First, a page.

There is a hierarchy that you can set up for NTP. NTP uses a term called stratum. And the lower the stratum number, the closest to that clock source. So what'll happen is a stratum 1 time server, that has radio or atomic clock directly attached to it; a stratum 2 gets it from the stratum 1 time server; and then the stratum 3 gets it from the stratum 2 server; and so on down the line. The lowest stratum number, is preferred by your clients if we had multiple sources. So stratum 1 that's the best. An external NTP reference clock is preferred by the publisher and an internal NTP reference is actually the backup. So you can set this up to make sure that you have an external NTP server that ensures accurate system time on the first node of your publisher or the first node. This ensures that the external NTP server is a stratum 9 or higher. Highest internal NTP server is going to be a stratum of 1. Why do we want to do it this way? Well we want to make sure that all of our internal devices believe the device that we set up to have distribute the time. Because even if you do get it from that external source or not, we want to make sure that they don't look at that external source. We want them to look internally, so we have control over the time synchronization of everything. Now this isn't just for your IP phones, all of your routers should be in sync, all of your switches, your voicemail system – all should be tied to that internal NTP server with the stratum of 1, so that everything is seeing the same time. Nothing worse and than all of your devices all being off.
Special Functions Used by Cisco IP Phones
The IP phones need power, so in order to provide power to our phones we have several options. We can purchase separately the little brick that we plug into the wall and plug into the phone, so each phone has individual power. I don't really like that offer, I like Power over Ethernet (PoE). Now we don't require the wall power, we can obtain power through the Ethernet connection back to our switches. So our switches have to be able to provide the power. Why do I like this better? Well, first of all the clutter. Second of all, in a backup situation, what if the building lost power. I'm thinking that not every user has a battery backup system plugged into the wall that all their stuff is plugged in to. But my guess is your closet, where your routers and your switches live, might have battery backup, so in the event of a power failure you still have phone capabilities. For security I think that's very important, so you might want to consider looking at getting Power over Ethernet out to our phones.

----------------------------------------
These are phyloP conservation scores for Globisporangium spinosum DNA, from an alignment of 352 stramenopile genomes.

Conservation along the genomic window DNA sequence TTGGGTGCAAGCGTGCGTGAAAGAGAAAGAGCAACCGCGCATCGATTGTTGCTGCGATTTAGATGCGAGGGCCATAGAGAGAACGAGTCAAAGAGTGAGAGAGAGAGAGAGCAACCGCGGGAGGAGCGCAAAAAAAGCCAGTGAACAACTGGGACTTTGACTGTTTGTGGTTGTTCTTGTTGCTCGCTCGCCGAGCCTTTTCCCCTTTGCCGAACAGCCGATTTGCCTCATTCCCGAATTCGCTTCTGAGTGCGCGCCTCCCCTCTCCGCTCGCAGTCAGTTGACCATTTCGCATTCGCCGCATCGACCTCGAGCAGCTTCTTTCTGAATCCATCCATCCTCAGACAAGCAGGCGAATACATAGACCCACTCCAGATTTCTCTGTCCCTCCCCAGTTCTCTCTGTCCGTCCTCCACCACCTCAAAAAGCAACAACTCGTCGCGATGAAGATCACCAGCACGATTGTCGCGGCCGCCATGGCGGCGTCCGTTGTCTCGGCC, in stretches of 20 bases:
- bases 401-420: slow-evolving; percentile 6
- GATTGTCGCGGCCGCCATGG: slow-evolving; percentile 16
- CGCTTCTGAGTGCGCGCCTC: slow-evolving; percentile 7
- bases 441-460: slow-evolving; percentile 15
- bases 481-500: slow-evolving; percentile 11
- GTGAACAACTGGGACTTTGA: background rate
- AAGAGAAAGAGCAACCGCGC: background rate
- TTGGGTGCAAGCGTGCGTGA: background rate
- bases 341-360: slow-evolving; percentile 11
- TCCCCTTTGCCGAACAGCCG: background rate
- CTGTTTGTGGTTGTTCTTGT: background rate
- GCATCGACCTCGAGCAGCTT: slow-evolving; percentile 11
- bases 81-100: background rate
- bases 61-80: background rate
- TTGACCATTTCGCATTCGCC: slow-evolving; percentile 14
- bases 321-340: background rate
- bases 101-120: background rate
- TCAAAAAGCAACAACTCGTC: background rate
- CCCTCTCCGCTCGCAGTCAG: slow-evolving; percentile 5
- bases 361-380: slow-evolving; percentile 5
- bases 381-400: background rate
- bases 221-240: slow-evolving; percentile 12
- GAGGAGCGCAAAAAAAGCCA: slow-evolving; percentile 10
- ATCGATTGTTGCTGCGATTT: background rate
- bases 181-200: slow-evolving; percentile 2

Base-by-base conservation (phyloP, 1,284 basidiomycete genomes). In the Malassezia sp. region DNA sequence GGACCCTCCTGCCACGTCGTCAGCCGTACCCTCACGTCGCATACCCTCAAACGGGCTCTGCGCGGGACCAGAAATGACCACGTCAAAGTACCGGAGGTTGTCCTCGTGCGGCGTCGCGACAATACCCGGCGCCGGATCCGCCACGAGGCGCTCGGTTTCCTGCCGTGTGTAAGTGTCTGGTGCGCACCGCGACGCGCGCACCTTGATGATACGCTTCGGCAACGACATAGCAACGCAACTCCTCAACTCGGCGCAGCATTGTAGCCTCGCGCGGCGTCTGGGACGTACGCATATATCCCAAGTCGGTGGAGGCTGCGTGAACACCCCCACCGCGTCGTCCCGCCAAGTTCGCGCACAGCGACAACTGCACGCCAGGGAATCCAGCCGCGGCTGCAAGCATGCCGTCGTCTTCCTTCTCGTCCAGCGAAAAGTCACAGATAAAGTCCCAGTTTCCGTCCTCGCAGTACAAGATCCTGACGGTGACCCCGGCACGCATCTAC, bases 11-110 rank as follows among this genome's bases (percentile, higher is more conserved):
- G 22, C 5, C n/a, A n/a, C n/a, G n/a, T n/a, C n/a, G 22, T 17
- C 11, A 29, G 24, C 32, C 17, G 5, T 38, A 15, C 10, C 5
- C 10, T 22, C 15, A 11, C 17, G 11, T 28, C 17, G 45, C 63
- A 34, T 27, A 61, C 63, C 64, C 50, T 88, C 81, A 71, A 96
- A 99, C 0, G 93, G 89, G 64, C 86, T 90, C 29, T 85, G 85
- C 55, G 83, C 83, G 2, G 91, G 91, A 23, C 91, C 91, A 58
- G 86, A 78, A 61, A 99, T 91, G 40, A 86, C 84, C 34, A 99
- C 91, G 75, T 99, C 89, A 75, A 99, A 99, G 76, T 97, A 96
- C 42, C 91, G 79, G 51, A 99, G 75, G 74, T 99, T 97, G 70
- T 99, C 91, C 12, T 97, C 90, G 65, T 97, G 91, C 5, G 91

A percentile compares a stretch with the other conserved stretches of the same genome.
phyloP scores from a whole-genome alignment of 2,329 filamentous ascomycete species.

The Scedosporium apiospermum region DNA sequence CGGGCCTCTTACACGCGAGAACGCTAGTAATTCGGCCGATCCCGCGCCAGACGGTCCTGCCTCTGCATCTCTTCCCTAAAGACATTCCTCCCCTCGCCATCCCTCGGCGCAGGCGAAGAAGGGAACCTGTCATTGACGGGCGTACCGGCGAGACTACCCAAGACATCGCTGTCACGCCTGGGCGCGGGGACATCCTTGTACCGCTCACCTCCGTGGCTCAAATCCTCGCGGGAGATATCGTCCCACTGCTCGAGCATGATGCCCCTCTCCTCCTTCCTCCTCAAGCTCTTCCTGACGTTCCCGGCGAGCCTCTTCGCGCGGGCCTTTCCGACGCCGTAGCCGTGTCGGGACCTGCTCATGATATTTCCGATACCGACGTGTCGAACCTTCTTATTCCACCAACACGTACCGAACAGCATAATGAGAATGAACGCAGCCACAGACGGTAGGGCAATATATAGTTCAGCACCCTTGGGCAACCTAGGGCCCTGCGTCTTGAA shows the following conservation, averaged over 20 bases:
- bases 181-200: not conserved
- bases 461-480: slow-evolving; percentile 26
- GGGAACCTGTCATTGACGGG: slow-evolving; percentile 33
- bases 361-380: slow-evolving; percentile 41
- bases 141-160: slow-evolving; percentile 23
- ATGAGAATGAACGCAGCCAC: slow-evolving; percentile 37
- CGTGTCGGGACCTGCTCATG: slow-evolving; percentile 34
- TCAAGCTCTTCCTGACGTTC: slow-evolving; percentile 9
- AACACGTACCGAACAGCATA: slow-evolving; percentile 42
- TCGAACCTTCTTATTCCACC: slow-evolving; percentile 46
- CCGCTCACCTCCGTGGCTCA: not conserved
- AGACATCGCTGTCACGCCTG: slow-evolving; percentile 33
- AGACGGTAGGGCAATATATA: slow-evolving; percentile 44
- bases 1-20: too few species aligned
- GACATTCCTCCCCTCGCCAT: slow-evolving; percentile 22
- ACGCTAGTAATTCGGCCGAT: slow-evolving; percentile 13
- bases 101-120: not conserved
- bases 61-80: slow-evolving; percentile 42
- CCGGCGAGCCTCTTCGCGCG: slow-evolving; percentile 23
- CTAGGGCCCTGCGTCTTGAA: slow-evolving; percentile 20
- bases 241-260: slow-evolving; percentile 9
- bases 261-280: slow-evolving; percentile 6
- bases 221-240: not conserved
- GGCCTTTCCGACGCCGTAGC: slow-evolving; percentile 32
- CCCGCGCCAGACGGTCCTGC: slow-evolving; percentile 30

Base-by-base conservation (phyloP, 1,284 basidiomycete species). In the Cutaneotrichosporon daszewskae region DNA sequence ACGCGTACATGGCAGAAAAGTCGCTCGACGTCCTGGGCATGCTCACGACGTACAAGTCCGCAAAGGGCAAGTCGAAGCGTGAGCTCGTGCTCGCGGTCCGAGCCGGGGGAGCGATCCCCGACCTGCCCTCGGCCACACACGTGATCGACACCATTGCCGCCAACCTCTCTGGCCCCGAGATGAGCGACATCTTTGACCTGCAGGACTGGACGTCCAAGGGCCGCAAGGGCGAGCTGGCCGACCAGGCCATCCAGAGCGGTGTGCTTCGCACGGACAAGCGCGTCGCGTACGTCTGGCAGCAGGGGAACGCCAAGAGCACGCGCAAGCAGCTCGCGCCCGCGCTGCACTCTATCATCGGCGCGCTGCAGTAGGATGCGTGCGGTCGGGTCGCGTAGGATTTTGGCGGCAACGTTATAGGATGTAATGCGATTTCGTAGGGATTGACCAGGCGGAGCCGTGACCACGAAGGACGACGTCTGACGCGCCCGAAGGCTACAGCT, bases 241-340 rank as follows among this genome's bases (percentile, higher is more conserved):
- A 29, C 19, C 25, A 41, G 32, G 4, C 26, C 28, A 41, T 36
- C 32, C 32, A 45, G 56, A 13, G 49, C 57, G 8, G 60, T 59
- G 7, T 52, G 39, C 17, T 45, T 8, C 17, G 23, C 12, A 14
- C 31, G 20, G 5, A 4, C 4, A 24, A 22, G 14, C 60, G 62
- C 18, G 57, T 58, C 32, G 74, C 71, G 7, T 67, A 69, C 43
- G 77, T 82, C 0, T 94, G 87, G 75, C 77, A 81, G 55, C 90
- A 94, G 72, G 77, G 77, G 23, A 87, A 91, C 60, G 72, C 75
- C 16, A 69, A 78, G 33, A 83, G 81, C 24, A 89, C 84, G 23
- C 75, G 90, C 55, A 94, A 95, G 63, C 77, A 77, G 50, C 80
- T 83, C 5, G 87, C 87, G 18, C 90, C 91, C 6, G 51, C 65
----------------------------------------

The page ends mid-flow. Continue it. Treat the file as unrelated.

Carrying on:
Okay, once they get power, there are another requirements of this puzzle.
- CDP - Cisco Discovery Protocol has several functions for our phones. First of all it's how they get their VLAN information. What VLAN do I belong to? CDP is also used to tell the switch how much power that device needs – different phones need different wattage. And so CDP, very important, you need to make sure it's enabled internally. I know for security reasons a lot of times we turn it off at interfaces that face the Internet and that's fine, we just need to have it on internally for our IP phones.
- DHCP – another key. Now of course you could statically assign IP addresses to all your IP phones, but I'm thinking that's not a fun proposition. This is the service which can give your phones the IP addresses.
- Identification by MAC address – IP phones are actually identified in the system by that unique MAC address, not by their IP addresses. That's how we know our phones. When we configure them, we have to put in the MAC addresses.
- TFTP - another critical piece to all of this. The TFTP server is how your phones get their specific configuration files. So at first the phone doesn't know what it is. Once we get that file downloaded now I know what features I have, what Communications Manager servers I registered with, lots of good information in those files.
- PC port - the phone has a little built-in switch that lets you plug the PC into it on most models. And so now it's kind of a daisy chain situation where I don't have to have more than one Ethernet plug in a cubicle or on a wall, I can leverage just the one. I don't have to have multiple plugs to plug in my PC and my IP phone.